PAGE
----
October 15, 2018
On the record

Scarborough Downs developer lays out vision for mixed-use neighborhood to 'live, work and play'

Photo / Tim Greenway
Photo / Tim Greenway
Rocco 'Roccy' Risbara III at Scarborough Downs, where he and his partners envision a mix of residential, commercial and light industrial uses.

Rocco "Roccy" Risbara III of Risbara Bros. Construction in Scarborough is one of the developers behind a plan to transform the 500-acre Scarborough Downs site into a walkable community with land for residential, commercial and light industrial use.

The Crossroads Holding LLC principal commented to Mainebiz on the inspiration for the new neighborhood and whether there's a future for harness racing.

Mainebiz: What inspired your vision of 'the new Scarborough'?

Roccy Risbara: This is an important project and we want to get it right, so we envision blending Scarborough's rich history at this property with a new modern-day town center. Our plan includes the restoration of the iconic grandstand building to honor its 70-plus-year history, and it would serve as a landmark in the new heart of town. Given Scarborough's large geographic layout, residents desire a central common that draws people together to deepen the pride that lives within this community. We will create a green space between the grandstand and a modern-day main street that passes by. We envision the Downs to be an ideal space to live, work and play.

Mainebiz: What's the appeal of taking on a project of this magnitude?

RR: We see this as a unique opportunity to do a project that can have a positive impact on this community for generations. Frankly, my brothers and my partners have our children and grandchildren in mind, so we really want to do something special for them and generations to come. We all still live in Scarborough and have been in business here for 50 years. Our partners have lived in Scarborough for almost as long. We are truly locals and deeply love this community. Our team wants to create a great project that serves as an economic driver for the town for generations to come.

MB: You have a preliminary agreement with the town on possible Tax Increment Financing, a TIF. Would you be open to putting this to a public referendum?

RR: Timing is our priority right now, and that does not support a public referendum vote. We need to make commitments to interested users within the next month in order to move the light industrial phase of the project forward. The industrial phase of development is critical, and it's this piece of development that's at the heart of the TIF discussion. Industrial space is in the highest demand in Greater Portland — we have commitments from seven end-users. The industrial pod is at the northern-most section of this acreage and in order to run needed infrastructure to this portion — water, sewer, electricity, broadband — that carries a $265 million price tag. We will invest that money if we know we have a partnership with the town, knowing that we will hit the needed benchmarks and follow the master plan the town desires. We are not asking the town to assume any debt with this Credit Enhancement Agreement [CEA]. We fully trust the town council to engage the public as necessary before it makes a decision. While TIF districts are created frequently across municipalities, we've never heard of one going to a referendum.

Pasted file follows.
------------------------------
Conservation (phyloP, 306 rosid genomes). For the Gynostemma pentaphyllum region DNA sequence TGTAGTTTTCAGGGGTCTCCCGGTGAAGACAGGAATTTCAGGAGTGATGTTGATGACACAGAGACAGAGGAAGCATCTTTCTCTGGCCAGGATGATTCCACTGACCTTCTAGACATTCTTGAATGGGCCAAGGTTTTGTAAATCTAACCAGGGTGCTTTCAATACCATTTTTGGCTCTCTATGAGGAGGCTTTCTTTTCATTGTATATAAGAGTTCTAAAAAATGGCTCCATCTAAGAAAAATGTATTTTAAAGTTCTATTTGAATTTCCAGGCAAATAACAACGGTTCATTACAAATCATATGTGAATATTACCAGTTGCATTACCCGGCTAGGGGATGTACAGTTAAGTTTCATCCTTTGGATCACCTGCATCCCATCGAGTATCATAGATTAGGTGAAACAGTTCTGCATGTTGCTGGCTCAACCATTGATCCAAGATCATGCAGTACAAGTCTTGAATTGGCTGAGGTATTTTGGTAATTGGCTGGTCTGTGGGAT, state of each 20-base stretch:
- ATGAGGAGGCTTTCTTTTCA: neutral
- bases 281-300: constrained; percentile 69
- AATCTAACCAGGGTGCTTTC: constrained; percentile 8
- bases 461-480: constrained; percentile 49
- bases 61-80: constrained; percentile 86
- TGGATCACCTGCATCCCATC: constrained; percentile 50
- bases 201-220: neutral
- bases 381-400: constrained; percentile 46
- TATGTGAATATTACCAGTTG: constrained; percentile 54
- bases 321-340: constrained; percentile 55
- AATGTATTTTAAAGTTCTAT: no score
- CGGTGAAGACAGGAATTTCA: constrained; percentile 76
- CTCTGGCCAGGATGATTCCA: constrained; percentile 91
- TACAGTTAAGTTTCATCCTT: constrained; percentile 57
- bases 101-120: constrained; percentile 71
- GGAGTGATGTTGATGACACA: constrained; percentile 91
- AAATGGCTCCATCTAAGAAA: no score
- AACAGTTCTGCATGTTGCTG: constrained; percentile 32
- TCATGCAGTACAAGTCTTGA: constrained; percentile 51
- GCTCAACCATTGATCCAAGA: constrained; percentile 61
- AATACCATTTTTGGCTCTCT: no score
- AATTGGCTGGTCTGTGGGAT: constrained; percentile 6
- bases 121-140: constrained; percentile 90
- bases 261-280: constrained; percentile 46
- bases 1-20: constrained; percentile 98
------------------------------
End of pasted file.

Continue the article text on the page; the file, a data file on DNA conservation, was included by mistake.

MB: If you don't strike a final agreement with the town, would there be other options?

RR: There are many options for the development of the Downs, and we will develop it regardless of whether a partnership is reached. Our desire is to create a responsible mix of development that helps the town's return on investment model. We believe the only way to achieve that is with a CEA. If that doesn't happen, the Downs will be developed in a manner consistent with the zoning requirements, but likely will not bring optimal return on investment results to the town. Without a partnership, we will develop the property to follow demand, and we think that will double the amount of residential units, and reduce the amount of conservation, industrial and commercial usage.

MB: Does harness racing have a place in your plan?

RR: Our desired plan does not include harness racing in the final buildout. From what we know, harness racing as a business model doesn't work unless there are other forms of entertainment that go with it. Had the voters approved a casino at the Downs in past referendums, harness racing could certainly continue. Harness racing and casinos are allowed uses within the zoning, so if the voters approve that in the future, harness racing could continue.


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